UNITED NATIONS, New York/UM RAQUBA, Sudan – More than 33,000 people have fled into eastern Sudan from the ongoing conflict in Ethiopia’s Tigray Region, according to United Nations officials. The UN Refugee Agency (UNHCR) has begun to relocate refugees from transit centres to a displacement settlement in Um Raquba, where UNFPA is working with partners to provide critical services.
A majority of the relocated refugees are women and children.
“I have seen men are slaughtered in front of my own eyes. I cannot forget that,” one young woman told UNFPA officials at Um Raquba during a needs assessment.
“I ran from home when the gunfire was going off. I still don’t know where my father and brothers are.”
Fear, trauma, sexual violence
Many of the women and girls are fearful for their safety. Vulnerability to gender-based violence often increases during humanitarian crises.
“When I left, I fled with seven children. We travelled for four nights on foot across the bush and forest. During day, we hid,” one 37-year-old refugee told UNFPA. “I have two daughters, 20 and 18 years old. I cannot sleep soundly because I have anxiety over the safety of my daughters.”
Additionally, refugees lack safe toilets and private shower facilities. Women and girls have resorted to walking some distance from the settlement to relieve themselves in the open, exposing them to potential violence.
UNFPA and partners are stepping in to prevent and respond to gender-based violence. Psychological first aid and trauma counselling are urgently needed. UNFPA is working with UNHCR to integrate these services into programmes for survivors of gender-based violence.
Reproductive health needs unmet
Women’s reproductive health needs are also dangerously unmet. The nearest referral health facility able to provide post-rape treatment or emergency obstetric care is about 40 minutes from Um Raquba.
“One woman lost her baby after nine months of pregnancy due to a lack of services,” said Massimo Diana, UNFPA’s Representative in Sudan. The woman had arrived at the health centre too late to deliver safely.
“No woman should have to go through this, and we are working to ensure services are available to save lives,” he added.
UNFPA estimates that, of the newly arrived refugees in Sudan, more than 700 are likely to be pregnant, and there may be around 150 survivors of gender-based violence in need of assistance. This estimate is based on the Minimum Initial Service Package for Reproductive Health in Crisis calculations wherein around 2 per cent of women of reproductive age are expected to experience sexual violence.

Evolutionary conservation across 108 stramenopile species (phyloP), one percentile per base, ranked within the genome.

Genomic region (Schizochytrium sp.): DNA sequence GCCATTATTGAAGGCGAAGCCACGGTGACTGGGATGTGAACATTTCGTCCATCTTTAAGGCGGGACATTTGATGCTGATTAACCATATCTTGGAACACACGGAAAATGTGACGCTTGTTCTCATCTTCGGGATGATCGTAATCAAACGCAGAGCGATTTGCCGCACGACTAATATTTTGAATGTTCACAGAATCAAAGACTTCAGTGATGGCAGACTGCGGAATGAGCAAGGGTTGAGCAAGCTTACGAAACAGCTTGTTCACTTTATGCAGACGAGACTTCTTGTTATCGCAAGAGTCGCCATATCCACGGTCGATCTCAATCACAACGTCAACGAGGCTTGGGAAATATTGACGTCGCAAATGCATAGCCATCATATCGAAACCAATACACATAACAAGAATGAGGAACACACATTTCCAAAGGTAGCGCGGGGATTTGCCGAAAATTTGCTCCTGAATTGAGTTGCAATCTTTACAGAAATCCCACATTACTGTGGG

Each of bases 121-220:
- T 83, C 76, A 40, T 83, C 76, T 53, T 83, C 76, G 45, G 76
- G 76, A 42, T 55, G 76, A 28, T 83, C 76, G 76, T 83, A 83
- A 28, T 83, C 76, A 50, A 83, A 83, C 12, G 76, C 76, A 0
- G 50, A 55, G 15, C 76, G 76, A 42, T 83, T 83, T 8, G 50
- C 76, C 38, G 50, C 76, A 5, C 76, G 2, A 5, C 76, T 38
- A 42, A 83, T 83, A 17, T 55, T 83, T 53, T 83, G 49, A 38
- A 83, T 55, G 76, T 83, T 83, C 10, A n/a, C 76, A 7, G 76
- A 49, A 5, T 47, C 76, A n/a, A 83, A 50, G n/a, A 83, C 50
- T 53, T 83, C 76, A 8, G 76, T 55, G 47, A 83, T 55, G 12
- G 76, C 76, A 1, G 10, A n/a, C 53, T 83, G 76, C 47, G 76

More than 7,500 refugees are estimated to be women of reproductive age.
“The first day I arrived in this camp, I began menstruating,” one 26-year-old refugee told UNFPA. “One day, I stayed wearing stained, bloody clothes. Then I sold my only valuable – my Android phone – to buy underwear, cotton and soap to deal with menstruation.”
UNFPA is working to establish safe spaces for these women and girls, where they can find psychosocial support and referrals to health and other services.
With partners, UNFPA is also working to distribute dignity kits, which contain hygiene supplies such as sanitary napkins, clothing, soap, undergarments and other necessities.
UNFPA is also providing clean delivery kits, which contain basic supplies to facilitate a safe childbirth, including antiseptic cream, a razor to cut the umbilical cord, a sterile sheet for a woman to deliver on, and a blanket to warm the baby. More comprehensive emergency reproductive health kits are being provided to health workers and to clinics that are being set up on-site.
But more assistance is needed.
Partners, including the UN Refugee Agency, estimate the number of refugees could rise to 200,000 in the coming six months.
“With many more people expected to cross the border, additional support will be critical to meet rising needs,” said Dr. Natalia Kanem, UNFPA's Executive Director. “I urge all parties to allow humanitarian access so that women and families can get the assistance they need.”